Nonshared Environmental Influences on Individual Differences in Early Behavioral Development: A Monozygotic Twin Differences Study

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Abstract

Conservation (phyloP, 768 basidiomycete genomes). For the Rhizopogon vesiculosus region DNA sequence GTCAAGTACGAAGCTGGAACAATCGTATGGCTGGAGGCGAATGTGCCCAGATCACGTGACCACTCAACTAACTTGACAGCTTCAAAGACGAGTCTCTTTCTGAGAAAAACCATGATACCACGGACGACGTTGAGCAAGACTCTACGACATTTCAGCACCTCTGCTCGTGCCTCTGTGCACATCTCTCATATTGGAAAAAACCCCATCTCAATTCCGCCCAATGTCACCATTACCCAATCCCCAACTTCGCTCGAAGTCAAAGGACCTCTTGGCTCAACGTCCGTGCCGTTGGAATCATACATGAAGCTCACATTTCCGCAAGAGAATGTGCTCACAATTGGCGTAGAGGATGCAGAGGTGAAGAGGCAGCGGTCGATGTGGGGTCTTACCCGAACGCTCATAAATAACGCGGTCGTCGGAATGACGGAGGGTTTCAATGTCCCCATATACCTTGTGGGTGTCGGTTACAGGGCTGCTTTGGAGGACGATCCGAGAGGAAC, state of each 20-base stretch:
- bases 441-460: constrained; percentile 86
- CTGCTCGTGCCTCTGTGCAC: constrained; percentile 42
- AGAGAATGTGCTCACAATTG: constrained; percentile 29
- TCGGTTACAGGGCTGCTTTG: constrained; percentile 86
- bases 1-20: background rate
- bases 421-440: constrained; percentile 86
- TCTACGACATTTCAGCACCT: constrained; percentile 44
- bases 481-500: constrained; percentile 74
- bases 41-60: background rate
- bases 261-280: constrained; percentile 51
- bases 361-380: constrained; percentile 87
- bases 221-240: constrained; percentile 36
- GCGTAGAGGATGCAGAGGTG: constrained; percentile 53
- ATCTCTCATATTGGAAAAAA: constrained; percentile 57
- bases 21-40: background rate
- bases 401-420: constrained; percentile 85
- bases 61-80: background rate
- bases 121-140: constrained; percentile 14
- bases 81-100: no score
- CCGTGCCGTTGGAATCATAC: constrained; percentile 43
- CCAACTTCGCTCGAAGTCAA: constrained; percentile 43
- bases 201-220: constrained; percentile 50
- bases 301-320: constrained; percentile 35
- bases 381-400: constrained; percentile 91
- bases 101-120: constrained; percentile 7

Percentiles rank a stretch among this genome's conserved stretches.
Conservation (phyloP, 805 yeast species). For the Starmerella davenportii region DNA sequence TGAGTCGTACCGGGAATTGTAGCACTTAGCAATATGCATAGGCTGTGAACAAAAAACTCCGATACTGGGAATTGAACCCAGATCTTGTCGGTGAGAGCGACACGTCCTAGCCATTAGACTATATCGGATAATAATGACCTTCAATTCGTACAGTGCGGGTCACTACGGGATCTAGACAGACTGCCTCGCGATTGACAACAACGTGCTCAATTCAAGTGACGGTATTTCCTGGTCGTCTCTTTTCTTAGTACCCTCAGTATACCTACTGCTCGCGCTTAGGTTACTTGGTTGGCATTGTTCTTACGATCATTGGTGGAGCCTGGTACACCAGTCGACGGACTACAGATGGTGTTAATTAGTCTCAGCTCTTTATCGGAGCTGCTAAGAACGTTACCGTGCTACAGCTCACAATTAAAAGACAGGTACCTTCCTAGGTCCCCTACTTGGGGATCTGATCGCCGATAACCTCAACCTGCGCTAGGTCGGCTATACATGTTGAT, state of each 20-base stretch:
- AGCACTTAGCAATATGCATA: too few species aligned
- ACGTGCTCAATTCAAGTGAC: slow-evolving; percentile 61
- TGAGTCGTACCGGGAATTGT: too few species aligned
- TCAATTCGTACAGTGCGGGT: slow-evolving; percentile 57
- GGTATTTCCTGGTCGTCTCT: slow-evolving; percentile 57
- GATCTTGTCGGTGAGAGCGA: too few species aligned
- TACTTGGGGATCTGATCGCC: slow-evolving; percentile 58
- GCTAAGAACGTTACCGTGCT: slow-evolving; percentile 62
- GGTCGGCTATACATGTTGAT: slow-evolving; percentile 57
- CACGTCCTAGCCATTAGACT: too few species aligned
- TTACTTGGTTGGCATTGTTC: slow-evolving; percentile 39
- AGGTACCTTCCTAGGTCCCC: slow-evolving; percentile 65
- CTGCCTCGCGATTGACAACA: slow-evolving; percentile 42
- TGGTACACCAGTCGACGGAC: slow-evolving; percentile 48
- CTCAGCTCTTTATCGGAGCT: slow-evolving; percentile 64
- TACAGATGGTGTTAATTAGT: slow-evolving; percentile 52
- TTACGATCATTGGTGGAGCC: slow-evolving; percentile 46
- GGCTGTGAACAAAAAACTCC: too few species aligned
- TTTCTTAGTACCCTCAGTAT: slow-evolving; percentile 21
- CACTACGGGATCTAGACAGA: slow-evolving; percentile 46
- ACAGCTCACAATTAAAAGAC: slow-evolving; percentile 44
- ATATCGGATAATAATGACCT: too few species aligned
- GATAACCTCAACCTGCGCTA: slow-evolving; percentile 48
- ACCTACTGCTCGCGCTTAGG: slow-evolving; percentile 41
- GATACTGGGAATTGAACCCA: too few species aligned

The monozygotic (MZ) twin differences method was used to investigate nonshared environmental (NSE) influences independent of genetics. Four-year-old MZ twin pairs (N= 2,353) were assessed by their parents on 2 parenting measures (harsh parental discipline and negative parental feelings) and 4 behavioral measures (anxiety, prosocial behavior, hyperactivity, and conduct problems). Within-pair differences in parenting correlated significantly with MZ differences in behavior, with an average effect size of 3%. For the extreme 10% of the parenting-discordant and behavior-discordant distributions, the average NSE effect size was substantially greater (11%), suggesting a stronger NSE relationship for more discordant twins. NSE relationships were also stronger in higher risk environments, that is, families with lower socioeconomic status, greater family chaos, or greater maternal depression.

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